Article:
Gibson Cats Get Hip
Wow! No denying that it’s eye-catching. This is the new Gibson SG Zoot Suit. Really, Zoot Suit. It’s made from a sandwich of multiple laminations of birch wood. Each is dyed before being pressed into a single block. Those crazy stripes you’re seeing are the edges of each thin layer of the laminated body – it’s not a paint effect. The images here show the Rainbow finish but it’s available in a number of two-colour finishes that sport alternating laminations of black and red, black and orange, red and blue or black and natural. I think it looks its most striking in rainbow though.
The neck too is a multi-coloured sandwich of birch. While I have to assume that the boffins at Gibson have done their homework, something in me balks slightly at the thought of a plywood neck. Certainly laminations of up to five different timbers have been commonly used in neck construction but the Zoot Suit’s neck plies are .075″ thick. In a perfect world, multiple laminations with differently orientated grains would provide for a stable neck. I still feel odd about it though.
I’m slightly intrigued by the Zoot Suit. I remember the days of the plywood guitars. Nasty, lightweight things – physically and aurally. Even now, ‘solid’ is a word used to sell guitars. When was the last time you saw a guitar-maker extolling their all-new, plywood axe? Gibson seems to be aware of this – their marketing bumf mentions that each lamination is bonded together into ‘one solid block’. So can they persuade people to buy a plywood SG?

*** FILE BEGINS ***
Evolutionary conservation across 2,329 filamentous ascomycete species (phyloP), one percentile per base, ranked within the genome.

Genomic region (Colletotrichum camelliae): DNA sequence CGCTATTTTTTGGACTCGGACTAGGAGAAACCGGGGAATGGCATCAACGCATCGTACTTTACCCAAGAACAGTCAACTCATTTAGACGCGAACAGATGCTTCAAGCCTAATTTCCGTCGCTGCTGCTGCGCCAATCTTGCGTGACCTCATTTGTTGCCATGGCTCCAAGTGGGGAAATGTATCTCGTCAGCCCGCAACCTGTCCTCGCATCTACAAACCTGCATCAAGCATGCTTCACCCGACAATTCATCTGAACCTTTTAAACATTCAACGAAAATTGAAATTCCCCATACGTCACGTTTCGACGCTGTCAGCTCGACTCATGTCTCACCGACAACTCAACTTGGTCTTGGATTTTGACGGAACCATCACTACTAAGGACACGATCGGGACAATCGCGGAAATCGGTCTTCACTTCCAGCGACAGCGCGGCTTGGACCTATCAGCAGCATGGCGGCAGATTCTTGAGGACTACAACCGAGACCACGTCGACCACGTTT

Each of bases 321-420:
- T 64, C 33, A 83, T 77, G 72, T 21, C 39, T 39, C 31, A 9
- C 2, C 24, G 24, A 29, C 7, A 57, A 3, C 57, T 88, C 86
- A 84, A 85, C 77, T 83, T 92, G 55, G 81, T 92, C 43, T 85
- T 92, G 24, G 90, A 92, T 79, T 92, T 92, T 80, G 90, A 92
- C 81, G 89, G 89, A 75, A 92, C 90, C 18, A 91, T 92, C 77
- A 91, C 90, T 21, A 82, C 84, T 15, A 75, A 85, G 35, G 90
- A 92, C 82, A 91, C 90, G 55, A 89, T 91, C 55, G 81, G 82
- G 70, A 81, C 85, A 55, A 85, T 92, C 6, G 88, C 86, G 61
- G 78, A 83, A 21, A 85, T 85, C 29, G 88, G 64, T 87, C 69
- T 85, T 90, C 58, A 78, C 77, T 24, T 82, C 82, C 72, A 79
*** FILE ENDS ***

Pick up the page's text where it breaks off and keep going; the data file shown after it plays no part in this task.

Probably. If it looks like this.
I like it, you see. I have a feeling that many won’t but I do. Despite my reservations about laminated guitars, I think this looks great.
It’s also loaded with Gibson’s 496R and 500T puppies. These are built to rock and will take the Zoot Suit to a place far from that suggested by its jazzy moniker. The plastic coil bobbins on each are transparent too, letting you see the wire coils underneath. It’s an effect that only works on the right guitar. It works here.
Other hardware is pretty standard SG fare but for the fact that the Zoot Suit has a single, master, volume and tone. Tune-o-matic and stop-tailpiece, Grover tuners and a toggle switch handles the, erm, toggling.
If you want to be noticed, this should do the trick.
Phew, got through this without saying ‘daddy-o’ once.
For more information see Gibson’s SG Zoot Suit page.